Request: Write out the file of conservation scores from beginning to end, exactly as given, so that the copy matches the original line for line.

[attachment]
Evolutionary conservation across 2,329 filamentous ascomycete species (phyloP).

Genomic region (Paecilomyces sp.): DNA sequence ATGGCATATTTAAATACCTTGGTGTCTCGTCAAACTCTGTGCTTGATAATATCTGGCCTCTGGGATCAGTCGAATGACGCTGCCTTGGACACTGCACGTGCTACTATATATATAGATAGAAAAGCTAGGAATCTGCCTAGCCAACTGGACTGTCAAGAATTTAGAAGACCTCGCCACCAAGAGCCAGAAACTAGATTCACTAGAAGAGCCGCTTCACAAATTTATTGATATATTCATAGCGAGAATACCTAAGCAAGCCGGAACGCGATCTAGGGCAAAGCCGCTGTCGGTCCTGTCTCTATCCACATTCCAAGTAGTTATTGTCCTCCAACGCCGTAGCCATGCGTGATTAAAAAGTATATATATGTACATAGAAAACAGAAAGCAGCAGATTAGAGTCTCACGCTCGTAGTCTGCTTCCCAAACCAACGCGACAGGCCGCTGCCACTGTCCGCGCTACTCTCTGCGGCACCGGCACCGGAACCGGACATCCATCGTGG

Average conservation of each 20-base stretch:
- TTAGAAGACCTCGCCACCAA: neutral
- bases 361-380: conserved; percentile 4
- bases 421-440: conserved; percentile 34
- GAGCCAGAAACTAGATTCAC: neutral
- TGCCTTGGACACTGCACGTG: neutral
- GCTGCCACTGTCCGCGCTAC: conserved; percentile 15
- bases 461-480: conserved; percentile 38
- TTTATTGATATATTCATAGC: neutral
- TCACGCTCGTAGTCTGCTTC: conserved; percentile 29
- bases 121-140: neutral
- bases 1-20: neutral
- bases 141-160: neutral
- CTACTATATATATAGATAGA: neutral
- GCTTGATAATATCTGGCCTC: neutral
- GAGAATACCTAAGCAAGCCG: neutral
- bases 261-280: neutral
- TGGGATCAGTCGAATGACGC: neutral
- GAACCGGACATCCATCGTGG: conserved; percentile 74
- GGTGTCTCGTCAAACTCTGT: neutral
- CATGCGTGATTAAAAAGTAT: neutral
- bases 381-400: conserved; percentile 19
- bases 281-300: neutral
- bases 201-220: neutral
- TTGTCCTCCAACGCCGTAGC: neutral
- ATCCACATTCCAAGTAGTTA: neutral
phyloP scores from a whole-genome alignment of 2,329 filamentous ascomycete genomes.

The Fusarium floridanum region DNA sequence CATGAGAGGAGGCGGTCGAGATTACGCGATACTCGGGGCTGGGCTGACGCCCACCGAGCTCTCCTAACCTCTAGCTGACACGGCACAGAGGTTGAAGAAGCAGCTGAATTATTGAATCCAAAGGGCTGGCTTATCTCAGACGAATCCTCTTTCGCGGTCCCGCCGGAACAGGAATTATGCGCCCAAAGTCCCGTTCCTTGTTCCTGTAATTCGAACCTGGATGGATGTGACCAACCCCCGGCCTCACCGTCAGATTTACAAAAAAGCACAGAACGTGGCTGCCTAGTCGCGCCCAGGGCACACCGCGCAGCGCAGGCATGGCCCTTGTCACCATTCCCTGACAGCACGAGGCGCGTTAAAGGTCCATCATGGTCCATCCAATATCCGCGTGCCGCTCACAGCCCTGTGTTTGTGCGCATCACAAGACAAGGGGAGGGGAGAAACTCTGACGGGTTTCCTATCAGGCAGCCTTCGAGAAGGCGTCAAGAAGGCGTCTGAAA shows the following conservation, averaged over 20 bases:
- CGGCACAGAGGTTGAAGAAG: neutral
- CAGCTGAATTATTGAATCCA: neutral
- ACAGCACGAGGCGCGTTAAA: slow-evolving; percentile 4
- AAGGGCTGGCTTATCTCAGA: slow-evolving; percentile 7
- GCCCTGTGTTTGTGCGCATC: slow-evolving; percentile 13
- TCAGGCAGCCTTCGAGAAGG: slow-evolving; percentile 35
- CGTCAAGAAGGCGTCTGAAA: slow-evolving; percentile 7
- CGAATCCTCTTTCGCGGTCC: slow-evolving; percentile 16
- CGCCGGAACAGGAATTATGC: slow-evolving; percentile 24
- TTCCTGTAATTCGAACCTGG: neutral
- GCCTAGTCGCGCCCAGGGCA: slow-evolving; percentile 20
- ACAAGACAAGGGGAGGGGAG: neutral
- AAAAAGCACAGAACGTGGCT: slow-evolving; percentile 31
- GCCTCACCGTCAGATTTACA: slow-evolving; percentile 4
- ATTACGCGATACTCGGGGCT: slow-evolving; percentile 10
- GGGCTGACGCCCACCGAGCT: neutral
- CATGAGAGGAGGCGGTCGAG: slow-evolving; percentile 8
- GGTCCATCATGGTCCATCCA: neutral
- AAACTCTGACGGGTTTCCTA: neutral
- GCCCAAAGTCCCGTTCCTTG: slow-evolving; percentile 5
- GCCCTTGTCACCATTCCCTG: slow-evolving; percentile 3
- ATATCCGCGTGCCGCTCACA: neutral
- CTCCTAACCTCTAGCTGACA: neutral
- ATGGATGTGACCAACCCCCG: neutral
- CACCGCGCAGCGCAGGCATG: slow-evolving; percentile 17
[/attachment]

Evolutionary conservation across 2,329 filamentous ascomycete species (phyloP).

Genomic region (Paecilomyces sp.): DNA sequence ATGGCATATTTAAATACCTTGGTGTCTCGTCAAACTCTGTGCTTGATAATATCTGGCCTCTGGGATCAGTCGAATGACGCTGCCTTGGACACTGCACGTGCTACTATATATATAGATAGAAAAGCTAGGAATCTGCCTAGCCAACTGGACTGTCAAGAATTTAGAAGACCTCGCCACCAAGAGCCAGAAACTAGATTCACTAGAAGAGCCGCTTCACAAATTTATTGATATATTCATAGCGAGAATACCTAAGCAAGCCGGAACGCGATCTAGGGCAAAGCCGCTGTCGGTCCTGTCTCTATCCACATTCCAAGTAGTTATTGTCCTCCAACGCCGTAGCCATGCGTGATTAAAAAGTATATATATGTACATAGAAAACAGAAAGCAGCAGATTAGAGTCTCACGCTCGTAGTCTGCTTCCCAAACCAACGCGACAGGCCGCTGCCACTGTCCGCGCTACTCTCTGCGGCACCGGCACCGGAACCGGACATCCATCGTGG

Average conservation of each 20-base stretch:
- TTAGAAGACCTCGCCACCAA: neutral
- bases 361-380: conserved; percentile 4
- bases 421-440: conserved; percentile 34
- GAGCCAGAAACTAGATTCAC: neutral
- TGCCTTGGACACTGCACGTG: neutral
- GCTGCCACTGTCCGCGCTAC: conserved; percentile 15
- bases 461-480: conserved; percentile 38
- TTTATTGATATATTCATAGC: neutral
- TCACGCTCGTAGTCTGCTTC: conserved; percentile 29
- bases 121-140: neutral
- bases 1-20: neutral
- bases 141-160: neutral
- CTACTATATATATAGATAGA: neutral
- GCTTGATAATATCTGGCCTC: neutral
- GAGAATACCTAAGCAAGCCG: neutral
- bases 261-280: neutral
- TGGGATCAGTCGAATGACGC: neutral
- GAACCGGACATCCATCGTGG: conserved; percentile 74
- GGTGTCTCGTCAAACTCTGT: neutral
- CATGCGTGATTAAAAAGTAT: neutral
- bases 381-400: conserved; percentile 19
- bases 281-300: neutral
- bases 201-220: neutral
- TTGTCCTCCAACGCCGTAGC: neutral
- ATCCACATTCCAAGTAGTTA: neutral
phyloP scores from a whole-genome alignment of 2,329 filamentous ascomycete genomes.

The Fusarium floridanum region DNA sequence CATGAGAGGAGGCGGTCGAGATTACGCGATACTCGGGGCTGGGCTGACGCCCACCGAGCTCTCCTAACCTCTAGCTGACACGGCACAGAGGTTGAAGAAGCAGCTGAATTATTGAATCCAAAGGGCTGGCTTATCTCAGACGAATCCTCTTTCGCGGTCCCGCCGGAACAGGAATTATGCGCCCAAAGTCCCGTTCCTTGTTCCTGTAATTCGAACCTGGATGGATGTGACCAACCCCCGGCCTCACCGTCAGATTTACAAAAAAGCACAGAACGTGGCTGCCTAGTCGCGCCCAGGGCACACCGCGCAGCGCAGGCATGGCCCTTGTCACCATTCCCTGACAGCACGAGGCGCGTTAAAGGTCCATCATGGTCCATCCAATATCCGCGTGCCGCTCACAGCCCTGTGTTTGTGCGCATCACAAGACAAGGGGAGGGGAGAAACTCTGACGGGTTTCCTATCAGGCAGCCTTCGAGAAGGCGTCAAGAAGGCGTCTGAAA shows the following conservation, averaged over 20 bases:
- CGGCACAGAGGTTGAAGAAG: neutral
- CAGCTGAATTATTGAATCCA: neutral
- ACAGCACGAGGCGCGTTAAA: slow-evolving; percentile 4
- AAGGGCTGGCTTATCTCAGA: slow-evolving; percentile 7
- GCCCTGTGTTTGTGCGCATC: slow-evolving; percentile 13
- TCAGGCAGCCTTCGAGAAGG: slow-evolving; percentile 35
- CGTCAAGAAGGCGTCTGAAA: slow-evolving; percentile 7
- CGAATCCTCTTTCGCGGTCC: slow-evolving; percentile 16
- CGCCGGAACAGGAATTATGC: slow-evolving; percentile 24
- TTCCTGTAATTCGAACCTGG: neutral
- GCCTAGTCGCGCCCAGGGCA: slow-evolving; percentile 20
- ACAAGACAAGGGGAGGGGAG: neutral
- AAAAAGCACAGAACGTGGCT: slow-evolving; percentile 31
- GCCTCACCGTCAGATTTACA: slow-evolving; percentile 4
- ATTACGCGATACTCGGGGCT: slow-evolving; percentile 10
- GGGCTGACGCCCACCGAGCT: neutral
- CATGAGAGGAGGCGGTCGAG: slow-evolving; percentile 8
- GGTCCATCATGGTCCATCCA: neutral
- AAACTCTGACGGGTTTCCTA: neutral
- GCCCAAAGTCCCGTTCCTTG: slow-evolving; percentile 5
- GCCCTTGTCACCATTCCCTG: slow-evolving; percentile 3
- ATATCCGCGTGCCGCTCACA: neutral
- CTCCTAACCTCTAGCTGACA: neutral
- ATGGATGTGACCAACCCCCG: neutral
- CACCGCGCAGCGCAGGCATG: slow-evolving; percentile 17